TKiran wrote:There should be semi-official calling of China as as "Terrorism Supporter". Atleast the BJP President should directly call China "Terrorism Supporter". Usually, MSM does a huge number of opinions and columns in any other country. But in India MSM does not have credibility, in fact, you may see some pro-beijing columns in news papers, truely sad.

Agree. I also think it is time to say farewell to masood by dronacharya hit and start laying land mines long CPEC and build enough Arsenal along the pukistan border that pukistan becomes graveyard of chini birathers. Make it expensive to maintain CPEC all along the route. All countries should be explicitly warned about OBOR and chini empire building strategy and plan for enslavement in long run. They are just behaving like queen bee using these nation as workers to fund their long term future.

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Re: Neutering & Defanging Chinese Threat (09-08-2014)

Postby SSridhar » 03 Nov 2017 08:36

GoI has got every right to disrupt CPEC in GB. It has to start making statements about its rights in order to prepare the ground and highlight the illegality of the Chinese enterprise through occupied Indian lands. There must be constant hammering of this fact so as to act as a legal cover for India's hard actions there eventually. It is not enough if we make noises sporadically. The Chinese MEA has a press meet practically everyday and puts forth its claims on various issues consistently and without fail. Later, they claim that the Chinese stand had always been consistent, a circular argument but effective though, however banal it otherwise is. Even if India does not conduct press meets as frequently, the statements must go out about the venality of the CPEC very regularly and about India reserving its rights to act to protect its legitimate interests.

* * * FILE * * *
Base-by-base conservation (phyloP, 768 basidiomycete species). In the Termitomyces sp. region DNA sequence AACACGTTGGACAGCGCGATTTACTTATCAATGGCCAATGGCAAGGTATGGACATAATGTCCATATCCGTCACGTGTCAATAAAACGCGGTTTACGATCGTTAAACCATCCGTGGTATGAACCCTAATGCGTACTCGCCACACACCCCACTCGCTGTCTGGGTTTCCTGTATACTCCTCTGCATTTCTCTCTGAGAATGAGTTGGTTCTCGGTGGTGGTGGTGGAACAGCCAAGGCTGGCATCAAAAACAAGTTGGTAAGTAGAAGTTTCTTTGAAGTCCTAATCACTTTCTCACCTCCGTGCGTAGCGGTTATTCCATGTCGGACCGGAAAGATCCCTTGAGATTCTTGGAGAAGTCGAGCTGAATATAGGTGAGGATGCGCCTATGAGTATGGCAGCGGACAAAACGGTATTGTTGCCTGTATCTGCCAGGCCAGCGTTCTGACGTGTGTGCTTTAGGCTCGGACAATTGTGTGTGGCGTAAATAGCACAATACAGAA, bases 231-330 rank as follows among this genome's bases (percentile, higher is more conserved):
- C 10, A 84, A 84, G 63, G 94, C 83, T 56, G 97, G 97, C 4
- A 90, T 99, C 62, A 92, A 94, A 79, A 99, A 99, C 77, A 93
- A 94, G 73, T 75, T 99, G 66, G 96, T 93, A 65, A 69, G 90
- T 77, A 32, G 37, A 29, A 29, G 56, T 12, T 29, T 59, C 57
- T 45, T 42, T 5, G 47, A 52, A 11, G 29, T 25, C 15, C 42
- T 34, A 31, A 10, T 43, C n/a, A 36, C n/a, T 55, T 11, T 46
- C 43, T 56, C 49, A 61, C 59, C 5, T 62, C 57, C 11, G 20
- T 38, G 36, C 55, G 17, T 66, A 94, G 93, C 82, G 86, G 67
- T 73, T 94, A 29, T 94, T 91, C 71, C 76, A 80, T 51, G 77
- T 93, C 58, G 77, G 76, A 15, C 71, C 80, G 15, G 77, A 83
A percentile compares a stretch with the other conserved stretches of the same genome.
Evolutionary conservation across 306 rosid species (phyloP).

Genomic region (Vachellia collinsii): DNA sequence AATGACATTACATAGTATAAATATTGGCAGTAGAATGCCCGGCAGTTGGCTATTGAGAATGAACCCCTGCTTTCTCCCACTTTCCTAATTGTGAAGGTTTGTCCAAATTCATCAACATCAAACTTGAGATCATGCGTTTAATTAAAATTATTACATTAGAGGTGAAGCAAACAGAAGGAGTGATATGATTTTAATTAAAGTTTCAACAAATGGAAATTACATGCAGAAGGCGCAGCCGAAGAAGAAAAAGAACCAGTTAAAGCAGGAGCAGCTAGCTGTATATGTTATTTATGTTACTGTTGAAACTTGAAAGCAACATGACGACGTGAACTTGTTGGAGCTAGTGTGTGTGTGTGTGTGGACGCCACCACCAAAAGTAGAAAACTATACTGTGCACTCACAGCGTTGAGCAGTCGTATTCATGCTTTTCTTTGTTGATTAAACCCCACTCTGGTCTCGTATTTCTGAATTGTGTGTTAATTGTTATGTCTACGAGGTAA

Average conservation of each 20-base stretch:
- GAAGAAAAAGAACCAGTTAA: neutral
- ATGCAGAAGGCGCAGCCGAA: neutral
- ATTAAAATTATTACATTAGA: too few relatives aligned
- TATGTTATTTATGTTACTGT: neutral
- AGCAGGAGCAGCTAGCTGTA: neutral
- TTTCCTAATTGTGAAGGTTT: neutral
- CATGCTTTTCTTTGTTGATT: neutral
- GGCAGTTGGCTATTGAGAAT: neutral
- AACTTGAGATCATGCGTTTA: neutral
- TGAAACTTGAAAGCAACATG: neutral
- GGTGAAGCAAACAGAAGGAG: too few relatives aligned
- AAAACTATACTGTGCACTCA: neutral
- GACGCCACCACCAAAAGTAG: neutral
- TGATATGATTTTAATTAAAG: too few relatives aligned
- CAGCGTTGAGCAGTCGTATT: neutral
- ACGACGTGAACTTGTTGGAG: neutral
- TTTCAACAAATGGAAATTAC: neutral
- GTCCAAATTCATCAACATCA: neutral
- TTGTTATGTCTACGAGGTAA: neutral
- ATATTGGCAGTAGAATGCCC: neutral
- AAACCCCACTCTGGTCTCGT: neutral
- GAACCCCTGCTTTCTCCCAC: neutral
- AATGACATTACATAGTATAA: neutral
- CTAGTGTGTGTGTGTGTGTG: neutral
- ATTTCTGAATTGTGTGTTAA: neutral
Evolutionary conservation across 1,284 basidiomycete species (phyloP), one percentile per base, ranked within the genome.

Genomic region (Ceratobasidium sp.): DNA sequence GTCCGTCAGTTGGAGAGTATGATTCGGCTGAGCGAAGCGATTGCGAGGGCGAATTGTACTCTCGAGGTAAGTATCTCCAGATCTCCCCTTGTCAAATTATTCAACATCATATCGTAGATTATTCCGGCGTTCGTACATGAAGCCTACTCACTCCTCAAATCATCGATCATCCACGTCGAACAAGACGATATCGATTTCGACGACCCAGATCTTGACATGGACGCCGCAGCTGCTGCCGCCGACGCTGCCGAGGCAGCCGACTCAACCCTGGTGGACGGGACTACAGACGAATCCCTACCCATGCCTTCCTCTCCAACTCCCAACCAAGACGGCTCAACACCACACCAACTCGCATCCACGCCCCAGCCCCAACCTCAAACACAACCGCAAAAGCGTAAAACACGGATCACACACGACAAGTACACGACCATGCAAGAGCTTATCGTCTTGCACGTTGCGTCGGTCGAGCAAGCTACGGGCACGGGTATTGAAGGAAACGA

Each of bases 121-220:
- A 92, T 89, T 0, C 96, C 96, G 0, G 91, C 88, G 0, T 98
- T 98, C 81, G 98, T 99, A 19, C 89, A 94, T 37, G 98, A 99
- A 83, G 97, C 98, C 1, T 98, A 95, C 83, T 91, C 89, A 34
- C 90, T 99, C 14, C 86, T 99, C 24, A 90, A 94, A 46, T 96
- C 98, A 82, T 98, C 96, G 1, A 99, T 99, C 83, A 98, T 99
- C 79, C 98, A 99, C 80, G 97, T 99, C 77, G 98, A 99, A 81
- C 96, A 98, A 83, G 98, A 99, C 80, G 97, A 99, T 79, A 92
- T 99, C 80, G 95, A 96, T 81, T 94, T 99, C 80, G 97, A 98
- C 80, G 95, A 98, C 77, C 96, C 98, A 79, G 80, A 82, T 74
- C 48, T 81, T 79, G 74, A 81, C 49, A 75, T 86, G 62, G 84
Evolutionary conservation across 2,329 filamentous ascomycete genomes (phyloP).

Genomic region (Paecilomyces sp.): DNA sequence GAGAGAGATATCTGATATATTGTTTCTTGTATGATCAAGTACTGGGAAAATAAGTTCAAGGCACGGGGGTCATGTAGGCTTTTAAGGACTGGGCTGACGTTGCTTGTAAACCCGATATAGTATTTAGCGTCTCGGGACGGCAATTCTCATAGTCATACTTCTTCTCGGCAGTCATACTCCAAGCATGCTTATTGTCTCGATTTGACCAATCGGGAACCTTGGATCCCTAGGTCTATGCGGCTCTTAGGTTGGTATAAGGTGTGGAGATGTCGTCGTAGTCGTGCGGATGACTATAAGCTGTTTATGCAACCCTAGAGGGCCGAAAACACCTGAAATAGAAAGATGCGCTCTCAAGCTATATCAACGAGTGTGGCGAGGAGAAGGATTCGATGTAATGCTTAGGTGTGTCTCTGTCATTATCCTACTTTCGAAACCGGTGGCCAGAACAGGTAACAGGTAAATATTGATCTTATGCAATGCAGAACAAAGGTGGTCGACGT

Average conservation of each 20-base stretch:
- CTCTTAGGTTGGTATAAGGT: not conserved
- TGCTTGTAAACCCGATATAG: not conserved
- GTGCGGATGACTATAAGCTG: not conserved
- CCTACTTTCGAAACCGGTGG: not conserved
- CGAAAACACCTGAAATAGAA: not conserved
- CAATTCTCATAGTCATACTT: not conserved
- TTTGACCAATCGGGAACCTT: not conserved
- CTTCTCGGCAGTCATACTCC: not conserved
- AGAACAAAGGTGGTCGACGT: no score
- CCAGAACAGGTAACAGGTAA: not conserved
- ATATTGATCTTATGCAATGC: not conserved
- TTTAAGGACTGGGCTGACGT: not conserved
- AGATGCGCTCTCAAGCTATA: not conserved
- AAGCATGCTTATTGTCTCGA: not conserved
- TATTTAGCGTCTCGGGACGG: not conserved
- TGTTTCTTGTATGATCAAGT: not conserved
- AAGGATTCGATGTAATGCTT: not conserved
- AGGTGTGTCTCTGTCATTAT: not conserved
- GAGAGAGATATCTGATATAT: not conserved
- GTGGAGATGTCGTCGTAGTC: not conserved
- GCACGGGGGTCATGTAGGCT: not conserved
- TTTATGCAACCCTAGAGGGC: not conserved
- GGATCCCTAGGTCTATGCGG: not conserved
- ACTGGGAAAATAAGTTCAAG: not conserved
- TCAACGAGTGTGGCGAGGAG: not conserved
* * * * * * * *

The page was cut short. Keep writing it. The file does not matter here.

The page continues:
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Re: Neutering & Defanging Chinese Threat (09-08-2014)

Postby Hari Seldon » 03 Nov 2017 08:56

Mean-e-while...

Ananth Krishnan‏Verified account @ananthkrishnan 2h2 hours ago
HT today carries 4 pages of Chinese govt propaganda masquerading as news (a small print disclosure on just the first page doesn't do much)


https://twitter.com/ananthkrishnan/stat ... 0520076289

+++

GoI at the highest levels must decide to have a policy of strict reciprocity with PRC.

Would PRC allow a foreign power to buy prominent space in its newsmedia? If not, PRC should be denied the same right here.

Similarly, does PRC allow unfettered imports sans trade and non-trade barriers/ No. Hence, same should be denied here as well.

Etc.

Game theory says tit-for-tat is a rather good strategy when dealing with bullies, mercantilists, frenemies and the like.

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Re: Neutering & Defanging Chinese Threat (09-08-2014)

Postby SSridhar » 03 Nov 2017 09:14

US cuts off Chinese bank over North Korea ties on eve of Trump's Asia tour - Straits Times
The United States excluded China's Bank of Dandong from its financial system on Thursday, alleging that it has helped North Korea evade financial sanctions to launder funds.

Washington had alerted other businesses in June that it planned to take the action, but it finally went into effect just as US President Donald Trump was to set off on an Asian tour.